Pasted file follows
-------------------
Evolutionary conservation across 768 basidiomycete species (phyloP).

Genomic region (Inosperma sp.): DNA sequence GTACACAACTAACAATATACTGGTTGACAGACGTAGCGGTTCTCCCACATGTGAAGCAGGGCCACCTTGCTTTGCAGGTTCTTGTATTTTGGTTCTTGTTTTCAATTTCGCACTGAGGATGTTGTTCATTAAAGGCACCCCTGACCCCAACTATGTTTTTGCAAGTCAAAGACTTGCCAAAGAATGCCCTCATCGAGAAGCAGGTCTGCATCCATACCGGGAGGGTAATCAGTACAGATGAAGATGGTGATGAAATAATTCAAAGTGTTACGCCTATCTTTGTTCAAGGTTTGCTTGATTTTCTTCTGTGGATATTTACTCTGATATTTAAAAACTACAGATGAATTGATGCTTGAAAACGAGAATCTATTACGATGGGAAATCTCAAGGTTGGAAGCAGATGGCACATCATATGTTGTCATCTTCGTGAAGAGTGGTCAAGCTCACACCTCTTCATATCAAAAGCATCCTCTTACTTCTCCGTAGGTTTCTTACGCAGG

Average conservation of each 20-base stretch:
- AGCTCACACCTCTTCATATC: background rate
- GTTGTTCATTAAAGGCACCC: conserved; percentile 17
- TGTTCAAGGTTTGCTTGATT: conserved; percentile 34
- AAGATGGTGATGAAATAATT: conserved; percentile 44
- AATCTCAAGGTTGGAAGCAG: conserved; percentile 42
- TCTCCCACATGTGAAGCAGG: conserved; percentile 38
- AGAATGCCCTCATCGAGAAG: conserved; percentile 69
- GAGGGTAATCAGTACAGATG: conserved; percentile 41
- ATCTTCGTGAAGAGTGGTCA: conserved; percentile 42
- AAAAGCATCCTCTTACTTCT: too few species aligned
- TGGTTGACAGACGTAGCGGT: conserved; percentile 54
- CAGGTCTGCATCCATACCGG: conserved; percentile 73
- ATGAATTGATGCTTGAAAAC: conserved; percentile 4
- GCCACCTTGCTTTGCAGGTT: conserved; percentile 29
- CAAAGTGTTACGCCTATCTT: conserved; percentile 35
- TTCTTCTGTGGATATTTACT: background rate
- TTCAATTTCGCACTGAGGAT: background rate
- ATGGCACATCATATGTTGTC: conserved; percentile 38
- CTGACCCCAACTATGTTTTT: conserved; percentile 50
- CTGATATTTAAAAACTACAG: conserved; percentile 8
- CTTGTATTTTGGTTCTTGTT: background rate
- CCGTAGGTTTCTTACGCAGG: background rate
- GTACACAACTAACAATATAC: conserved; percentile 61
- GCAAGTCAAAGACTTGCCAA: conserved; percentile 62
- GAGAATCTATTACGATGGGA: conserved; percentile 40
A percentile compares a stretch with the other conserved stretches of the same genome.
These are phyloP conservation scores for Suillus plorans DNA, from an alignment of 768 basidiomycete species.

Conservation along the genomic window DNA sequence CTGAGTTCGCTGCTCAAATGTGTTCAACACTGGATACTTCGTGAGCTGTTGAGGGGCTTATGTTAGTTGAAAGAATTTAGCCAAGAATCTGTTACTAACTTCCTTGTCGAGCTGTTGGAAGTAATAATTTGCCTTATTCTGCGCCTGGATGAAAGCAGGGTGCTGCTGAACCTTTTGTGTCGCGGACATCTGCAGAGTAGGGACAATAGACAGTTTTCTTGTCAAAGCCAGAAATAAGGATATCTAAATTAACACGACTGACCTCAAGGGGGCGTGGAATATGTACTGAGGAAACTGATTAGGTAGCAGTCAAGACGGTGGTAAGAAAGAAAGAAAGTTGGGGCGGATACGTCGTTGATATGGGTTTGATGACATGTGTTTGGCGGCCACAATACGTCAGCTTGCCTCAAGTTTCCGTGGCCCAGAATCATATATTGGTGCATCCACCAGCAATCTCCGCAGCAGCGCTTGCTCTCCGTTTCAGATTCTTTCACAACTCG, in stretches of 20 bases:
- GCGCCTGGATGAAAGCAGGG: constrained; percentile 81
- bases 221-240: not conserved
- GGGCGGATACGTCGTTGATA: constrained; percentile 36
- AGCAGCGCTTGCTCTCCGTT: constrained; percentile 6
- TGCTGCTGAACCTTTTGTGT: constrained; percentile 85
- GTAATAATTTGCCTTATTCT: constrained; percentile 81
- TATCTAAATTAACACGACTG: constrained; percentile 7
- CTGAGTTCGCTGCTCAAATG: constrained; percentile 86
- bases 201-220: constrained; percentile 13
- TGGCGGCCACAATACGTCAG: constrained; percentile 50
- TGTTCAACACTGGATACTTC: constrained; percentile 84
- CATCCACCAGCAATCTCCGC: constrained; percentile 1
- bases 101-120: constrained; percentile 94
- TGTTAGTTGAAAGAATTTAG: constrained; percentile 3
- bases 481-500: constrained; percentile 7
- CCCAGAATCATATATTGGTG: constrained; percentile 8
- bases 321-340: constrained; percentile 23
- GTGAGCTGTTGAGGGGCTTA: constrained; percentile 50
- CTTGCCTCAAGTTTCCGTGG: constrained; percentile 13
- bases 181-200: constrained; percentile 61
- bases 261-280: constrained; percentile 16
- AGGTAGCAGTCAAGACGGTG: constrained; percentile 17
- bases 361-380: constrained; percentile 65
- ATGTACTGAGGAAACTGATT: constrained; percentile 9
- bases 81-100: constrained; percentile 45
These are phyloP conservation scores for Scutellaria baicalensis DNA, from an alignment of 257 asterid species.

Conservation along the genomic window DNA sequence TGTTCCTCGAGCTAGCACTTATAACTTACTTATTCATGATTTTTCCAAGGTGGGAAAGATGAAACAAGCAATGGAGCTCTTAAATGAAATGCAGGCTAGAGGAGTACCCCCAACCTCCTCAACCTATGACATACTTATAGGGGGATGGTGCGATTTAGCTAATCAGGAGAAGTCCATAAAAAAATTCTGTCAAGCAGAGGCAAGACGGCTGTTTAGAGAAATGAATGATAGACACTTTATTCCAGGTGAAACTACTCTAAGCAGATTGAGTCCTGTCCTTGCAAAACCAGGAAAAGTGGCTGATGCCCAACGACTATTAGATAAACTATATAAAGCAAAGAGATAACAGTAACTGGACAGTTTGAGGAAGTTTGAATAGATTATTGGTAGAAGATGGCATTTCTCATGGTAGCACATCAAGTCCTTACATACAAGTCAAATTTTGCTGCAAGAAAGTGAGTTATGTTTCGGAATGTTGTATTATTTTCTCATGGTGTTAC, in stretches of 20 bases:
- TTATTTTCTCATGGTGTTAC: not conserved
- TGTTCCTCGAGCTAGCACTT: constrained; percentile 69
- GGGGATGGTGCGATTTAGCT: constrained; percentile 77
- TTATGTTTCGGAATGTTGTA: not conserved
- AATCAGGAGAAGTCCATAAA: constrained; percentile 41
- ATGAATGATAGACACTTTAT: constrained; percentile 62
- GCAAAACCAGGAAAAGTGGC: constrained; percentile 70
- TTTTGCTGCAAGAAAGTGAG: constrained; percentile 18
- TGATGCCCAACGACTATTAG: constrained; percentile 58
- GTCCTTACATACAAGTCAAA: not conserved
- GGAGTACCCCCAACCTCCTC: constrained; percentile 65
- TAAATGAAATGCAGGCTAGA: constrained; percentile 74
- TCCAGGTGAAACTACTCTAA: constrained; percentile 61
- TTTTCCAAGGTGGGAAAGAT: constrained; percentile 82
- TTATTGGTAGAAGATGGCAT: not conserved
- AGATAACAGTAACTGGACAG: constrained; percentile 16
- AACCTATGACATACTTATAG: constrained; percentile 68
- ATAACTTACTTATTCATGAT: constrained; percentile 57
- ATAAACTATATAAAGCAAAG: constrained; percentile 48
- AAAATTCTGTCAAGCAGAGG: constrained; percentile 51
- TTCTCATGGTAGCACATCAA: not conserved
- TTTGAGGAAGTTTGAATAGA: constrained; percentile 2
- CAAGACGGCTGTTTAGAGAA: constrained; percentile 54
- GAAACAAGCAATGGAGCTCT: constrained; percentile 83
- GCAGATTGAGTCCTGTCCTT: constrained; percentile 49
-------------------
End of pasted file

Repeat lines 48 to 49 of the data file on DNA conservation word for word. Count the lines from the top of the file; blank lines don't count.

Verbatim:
- bases 321-340: constrained; percentile 23
- GTGAGCTGTTGAGGGGCTTA: constrained; percentile 50